A study in the summer of 2019 revealed the highest concussion rate ever reported in Ontario — 1.3 million concussions diagnosed between 2008 and 2016. That’s DOUBLE the rate originally thought.
Other results include the frightening statistic that children under the age of five experienced the highest concussion rate of all age groups, and that populations in rural areas suffer more concussions than those in cities, where most of the treatment centres are located.
The good news is that these new spiked numbers are most likely, the researchers say, due to increased awareness and better testing. This gives doctors more and more opportunities to develop better and more effective treatment methods. Advances in concussion and post-concussion syndrome research continue in leaps and bounds around the world. Let’s have a look at a trio of studies in 2019 that illustrate this point:
January 2019 – Concussion Effects in Real-Time
This revolutionary study was conducted with junior hockey players over the course of two seasons, co-authored by Canadian and American neuroscientists. Using a sensor-laden cap worn on the head, they measured “brain vital signs” of hockey players immediately after a concussive event on the ice.
Looking at how the brain responds to certain auditory information, they were able to compare these brain vital signs for each player for a series of four tests: Pre-season (baseline), immediately post-concussive event, after team concussion protocol cleared them to play, and again at the end of the season.
The results were alarming on a few fronts:
- “For concussed players, we saw very, very strong evidence of changes in their brain vital signs,” said Dr. Ryan D’Arcy of Simon Fraser U., and study lead author.
- “When they were cleared to return to play using the existing concussion protocol, we still detected residual impairments, particularly in their attention processing.”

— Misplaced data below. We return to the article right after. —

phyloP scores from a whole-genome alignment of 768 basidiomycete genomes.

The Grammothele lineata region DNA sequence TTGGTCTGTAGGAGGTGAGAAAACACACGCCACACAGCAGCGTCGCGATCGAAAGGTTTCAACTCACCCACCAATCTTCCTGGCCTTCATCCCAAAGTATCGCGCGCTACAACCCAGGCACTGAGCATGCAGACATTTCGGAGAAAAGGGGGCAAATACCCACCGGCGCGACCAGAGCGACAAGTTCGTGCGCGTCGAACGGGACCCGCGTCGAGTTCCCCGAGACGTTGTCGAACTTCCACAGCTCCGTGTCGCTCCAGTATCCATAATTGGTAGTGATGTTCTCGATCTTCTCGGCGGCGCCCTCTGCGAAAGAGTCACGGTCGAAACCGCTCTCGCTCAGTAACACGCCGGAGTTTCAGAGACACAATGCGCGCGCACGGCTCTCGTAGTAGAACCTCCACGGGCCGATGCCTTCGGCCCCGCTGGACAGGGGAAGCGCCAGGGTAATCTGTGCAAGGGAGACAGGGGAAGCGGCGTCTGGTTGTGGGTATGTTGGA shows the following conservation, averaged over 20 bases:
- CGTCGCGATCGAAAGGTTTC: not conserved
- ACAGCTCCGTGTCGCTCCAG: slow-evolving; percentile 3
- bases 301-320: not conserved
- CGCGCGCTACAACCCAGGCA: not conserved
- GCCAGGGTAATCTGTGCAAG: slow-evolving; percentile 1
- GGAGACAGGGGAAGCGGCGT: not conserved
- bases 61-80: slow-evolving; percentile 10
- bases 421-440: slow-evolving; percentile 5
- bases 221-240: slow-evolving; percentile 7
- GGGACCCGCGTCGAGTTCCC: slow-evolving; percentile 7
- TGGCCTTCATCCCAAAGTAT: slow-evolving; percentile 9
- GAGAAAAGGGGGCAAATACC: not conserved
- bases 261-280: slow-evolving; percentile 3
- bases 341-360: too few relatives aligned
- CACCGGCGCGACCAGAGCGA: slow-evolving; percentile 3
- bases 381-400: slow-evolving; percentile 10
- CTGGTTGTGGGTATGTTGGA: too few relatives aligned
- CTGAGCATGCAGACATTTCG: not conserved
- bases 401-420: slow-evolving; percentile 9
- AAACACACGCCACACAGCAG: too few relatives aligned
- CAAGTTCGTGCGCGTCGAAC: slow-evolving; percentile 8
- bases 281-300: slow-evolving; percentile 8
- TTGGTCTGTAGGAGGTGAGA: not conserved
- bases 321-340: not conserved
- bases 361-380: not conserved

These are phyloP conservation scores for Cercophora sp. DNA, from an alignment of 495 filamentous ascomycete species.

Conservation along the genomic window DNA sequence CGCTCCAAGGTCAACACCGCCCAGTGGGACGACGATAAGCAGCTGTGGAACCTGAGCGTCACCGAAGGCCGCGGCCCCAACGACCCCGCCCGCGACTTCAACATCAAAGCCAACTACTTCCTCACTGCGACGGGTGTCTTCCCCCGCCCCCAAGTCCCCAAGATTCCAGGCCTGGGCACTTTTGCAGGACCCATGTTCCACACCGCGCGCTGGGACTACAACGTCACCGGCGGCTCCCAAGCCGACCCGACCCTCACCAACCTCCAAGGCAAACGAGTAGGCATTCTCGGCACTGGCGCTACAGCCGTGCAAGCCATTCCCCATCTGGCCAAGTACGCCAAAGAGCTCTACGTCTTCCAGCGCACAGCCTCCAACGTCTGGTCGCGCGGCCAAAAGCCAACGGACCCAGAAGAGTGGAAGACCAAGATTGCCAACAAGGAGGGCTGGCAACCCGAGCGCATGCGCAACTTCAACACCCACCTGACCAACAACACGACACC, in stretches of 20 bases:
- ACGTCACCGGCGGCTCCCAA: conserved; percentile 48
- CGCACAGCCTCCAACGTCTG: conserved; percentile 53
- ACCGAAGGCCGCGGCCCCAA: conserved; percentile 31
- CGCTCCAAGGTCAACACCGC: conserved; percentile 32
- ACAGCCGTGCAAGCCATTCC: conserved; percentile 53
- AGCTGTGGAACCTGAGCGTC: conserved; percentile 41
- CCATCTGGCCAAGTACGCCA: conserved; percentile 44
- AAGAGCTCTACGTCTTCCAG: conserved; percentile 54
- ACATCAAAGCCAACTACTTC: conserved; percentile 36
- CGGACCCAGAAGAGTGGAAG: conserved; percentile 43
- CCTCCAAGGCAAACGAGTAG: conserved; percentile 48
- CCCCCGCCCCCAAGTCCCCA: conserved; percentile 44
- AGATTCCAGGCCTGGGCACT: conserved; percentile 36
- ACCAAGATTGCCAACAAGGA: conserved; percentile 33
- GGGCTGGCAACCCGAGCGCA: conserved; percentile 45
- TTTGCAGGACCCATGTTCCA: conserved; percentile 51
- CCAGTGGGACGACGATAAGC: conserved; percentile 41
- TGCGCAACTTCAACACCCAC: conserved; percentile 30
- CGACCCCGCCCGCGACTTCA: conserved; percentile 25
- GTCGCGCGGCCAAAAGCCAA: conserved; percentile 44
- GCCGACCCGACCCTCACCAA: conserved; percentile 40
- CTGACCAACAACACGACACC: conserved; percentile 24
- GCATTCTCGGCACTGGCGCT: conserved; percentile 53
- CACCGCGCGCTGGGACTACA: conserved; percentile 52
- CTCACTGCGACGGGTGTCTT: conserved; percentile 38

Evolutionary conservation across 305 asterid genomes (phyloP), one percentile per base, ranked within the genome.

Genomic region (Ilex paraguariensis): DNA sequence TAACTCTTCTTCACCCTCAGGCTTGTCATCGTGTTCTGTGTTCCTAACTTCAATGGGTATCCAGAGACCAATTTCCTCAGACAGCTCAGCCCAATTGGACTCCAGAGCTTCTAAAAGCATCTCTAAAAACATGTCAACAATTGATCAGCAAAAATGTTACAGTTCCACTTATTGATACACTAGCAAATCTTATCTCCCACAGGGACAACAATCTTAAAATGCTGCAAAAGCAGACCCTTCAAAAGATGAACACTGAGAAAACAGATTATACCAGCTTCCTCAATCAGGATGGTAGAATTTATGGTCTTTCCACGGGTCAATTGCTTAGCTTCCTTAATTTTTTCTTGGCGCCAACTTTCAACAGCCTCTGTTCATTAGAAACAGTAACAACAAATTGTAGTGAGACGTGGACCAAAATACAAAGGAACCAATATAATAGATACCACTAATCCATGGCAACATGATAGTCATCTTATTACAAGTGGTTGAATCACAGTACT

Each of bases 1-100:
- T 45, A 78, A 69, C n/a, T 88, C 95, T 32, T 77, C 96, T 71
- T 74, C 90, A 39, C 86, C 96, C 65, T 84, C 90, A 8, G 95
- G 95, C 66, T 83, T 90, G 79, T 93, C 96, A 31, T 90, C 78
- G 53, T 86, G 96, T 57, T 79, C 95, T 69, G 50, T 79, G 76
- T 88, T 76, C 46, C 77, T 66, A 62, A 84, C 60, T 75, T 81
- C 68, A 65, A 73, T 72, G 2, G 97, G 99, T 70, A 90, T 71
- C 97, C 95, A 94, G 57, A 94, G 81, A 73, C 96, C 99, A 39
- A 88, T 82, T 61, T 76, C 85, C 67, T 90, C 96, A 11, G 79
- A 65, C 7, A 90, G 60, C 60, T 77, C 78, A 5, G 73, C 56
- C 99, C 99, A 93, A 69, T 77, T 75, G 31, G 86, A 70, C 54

- Even players who hadn’t suffered a concussion during the season showed impairment in brain function after the season, “suggesting some sort of sub-concussive impact due to the physical nature of the game,” said Shaun Fickling, another of the study’s lead authors from SFU.
The bottom line for the study authors is that this kind of knowledge will actually improve players’ fates in the future, along with others that suffer concussions: “You can’t treat what you can’t measure, and now that we can actually measure this in a sensible way, we can actually look at the most innovative treatments to shorten the timeline and get players back and into the game – but at full health,” said Fickling.
May 2019 – The Lingering Effects of Post-Concussion Syndrome (PCS)
An Australian study has made some significant discoveries about the debilitating lingering effects of PCS, using innovative technology to measure signals sent to and from the brain. They’ve revealed that some PCS symptoms, like significant levels of fatigue and slow reaction times, can persist for months or even years after a concussion.
“These results give doctors another opportunity to diagnose these persisting symptoms of concussion. And they give people who might be suffering the symptoms long after the initial trauma a good reason to get seen by a medical professional,” said concussion expert Alan Pearce, who headed the study.
June 2019 – Blood Markers That Can Detect Concussions Quicker
Closer to home, a group of University of Saskatchewan researchers has made unique discoveries on the concussion front. Currently, there are no x-rays or other imaging tests that an emergency room physician can use to diagnose a concussion quickly.
But now this team of researchers have discovered blood proteins, measured by a simple blood test, that can help detect a concussion or other brain injury quicker and more effectively than any current methods. That will lead to quicker and better treatments.
On top of that, the team has found that low-frequency magnetic stimulation, similar to that found in an MRI machine, can actually help improve certain cognitive and motor functions similar to those affected by a concussion.
The group still needs more funding to move forward in their research, and it’s still a ways off to be able to put it into use with humans, but lead researcher Changiz Taghibiglou says, “I can consider this a glimmer of hope that we will eventually have a solution for concussion.”
Help for those suffering concussions and other head trauma is in the offing, but if you or a loved one have been involved in an accident causing serious brain injury, you need professional help now. The team at Horowitz Injury Law are on the cutting edge of head trauma litigation, and they have the experience to help you get not only the compensation you deserve, but the comfort and medical attention needed as well. Brian A. Horowitz has been dealing with brain injury cases for nearly 35 years, and is ready to assess your case. Call us at 416-925-4100 for a free consultation.